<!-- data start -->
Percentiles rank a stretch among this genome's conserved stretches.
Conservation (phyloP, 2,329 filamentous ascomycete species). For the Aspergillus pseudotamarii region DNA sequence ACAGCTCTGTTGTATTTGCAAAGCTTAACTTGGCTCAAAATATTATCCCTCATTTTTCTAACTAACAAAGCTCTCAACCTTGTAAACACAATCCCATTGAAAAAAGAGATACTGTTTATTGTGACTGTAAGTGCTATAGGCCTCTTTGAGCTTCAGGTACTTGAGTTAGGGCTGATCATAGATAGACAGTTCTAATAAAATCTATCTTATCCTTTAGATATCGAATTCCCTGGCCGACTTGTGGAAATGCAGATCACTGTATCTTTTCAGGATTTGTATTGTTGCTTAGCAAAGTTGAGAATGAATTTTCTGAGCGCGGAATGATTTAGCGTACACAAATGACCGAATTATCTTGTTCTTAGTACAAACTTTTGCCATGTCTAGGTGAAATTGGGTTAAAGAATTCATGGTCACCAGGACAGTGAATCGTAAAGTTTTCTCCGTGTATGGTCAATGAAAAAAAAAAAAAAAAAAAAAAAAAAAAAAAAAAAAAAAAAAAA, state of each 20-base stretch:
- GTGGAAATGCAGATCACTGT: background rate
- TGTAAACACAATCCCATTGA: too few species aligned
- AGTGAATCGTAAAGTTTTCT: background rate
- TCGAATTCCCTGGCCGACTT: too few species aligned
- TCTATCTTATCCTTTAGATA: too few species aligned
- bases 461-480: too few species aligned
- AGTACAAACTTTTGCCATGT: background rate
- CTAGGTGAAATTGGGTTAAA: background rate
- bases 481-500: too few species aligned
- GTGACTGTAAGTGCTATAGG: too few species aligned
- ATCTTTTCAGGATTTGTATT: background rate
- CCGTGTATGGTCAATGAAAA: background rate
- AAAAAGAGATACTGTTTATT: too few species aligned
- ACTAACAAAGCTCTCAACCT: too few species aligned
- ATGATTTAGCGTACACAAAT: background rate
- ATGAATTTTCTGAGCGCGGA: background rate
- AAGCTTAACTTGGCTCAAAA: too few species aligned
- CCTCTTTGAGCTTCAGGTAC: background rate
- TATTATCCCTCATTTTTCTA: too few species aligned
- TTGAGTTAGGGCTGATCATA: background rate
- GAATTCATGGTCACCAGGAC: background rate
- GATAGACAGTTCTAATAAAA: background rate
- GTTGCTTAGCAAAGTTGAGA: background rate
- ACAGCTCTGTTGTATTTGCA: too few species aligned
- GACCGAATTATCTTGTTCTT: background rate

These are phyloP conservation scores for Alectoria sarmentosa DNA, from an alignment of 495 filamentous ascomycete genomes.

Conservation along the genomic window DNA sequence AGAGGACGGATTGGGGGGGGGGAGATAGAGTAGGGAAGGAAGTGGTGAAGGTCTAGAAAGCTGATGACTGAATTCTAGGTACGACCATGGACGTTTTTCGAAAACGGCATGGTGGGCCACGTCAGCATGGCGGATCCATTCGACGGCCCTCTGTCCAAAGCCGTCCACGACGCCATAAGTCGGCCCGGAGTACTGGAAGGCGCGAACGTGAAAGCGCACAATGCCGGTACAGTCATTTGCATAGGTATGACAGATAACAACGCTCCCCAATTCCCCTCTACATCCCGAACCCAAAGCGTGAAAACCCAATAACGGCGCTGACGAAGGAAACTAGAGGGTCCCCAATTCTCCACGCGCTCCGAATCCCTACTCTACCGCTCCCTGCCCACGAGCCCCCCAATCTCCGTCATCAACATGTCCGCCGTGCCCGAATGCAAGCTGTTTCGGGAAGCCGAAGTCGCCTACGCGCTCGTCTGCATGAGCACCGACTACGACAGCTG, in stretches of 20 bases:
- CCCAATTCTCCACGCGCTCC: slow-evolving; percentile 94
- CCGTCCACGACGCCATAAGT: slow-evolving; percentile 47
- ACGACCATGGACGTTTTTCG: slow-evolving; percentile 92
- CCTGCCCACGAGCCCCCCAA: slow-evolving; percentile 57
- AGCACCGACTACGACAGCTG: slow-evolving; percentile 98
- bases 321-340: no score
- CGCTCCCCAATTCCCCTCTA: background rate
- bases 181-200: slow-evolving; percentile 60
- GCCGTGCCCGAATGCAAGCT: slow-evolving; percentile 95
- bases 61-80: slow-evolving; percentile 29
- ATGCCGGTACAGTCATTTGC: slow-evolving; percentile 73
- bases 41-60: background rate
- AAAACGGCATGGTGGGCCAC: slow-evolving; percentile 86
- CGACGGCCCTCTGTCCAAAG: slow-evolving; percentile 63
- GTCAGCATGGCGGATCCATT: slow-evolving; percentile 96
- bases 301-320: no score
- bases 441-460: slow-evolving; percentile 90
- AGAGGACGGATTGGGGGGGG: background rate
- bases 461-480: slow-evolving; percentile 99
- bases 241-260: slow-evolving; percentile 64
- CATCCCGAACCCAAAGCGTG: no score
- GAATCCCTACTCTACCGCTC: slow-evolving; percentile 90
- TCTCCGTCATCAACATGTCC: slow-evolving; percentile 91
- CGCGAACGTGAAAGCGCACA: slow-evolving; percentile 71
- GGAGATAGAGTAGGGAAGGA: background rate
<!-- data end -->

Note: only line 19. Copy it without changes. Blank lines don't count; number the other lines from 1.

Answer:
- AAGCTTAACTTGGCTCAAAA: too few species aligned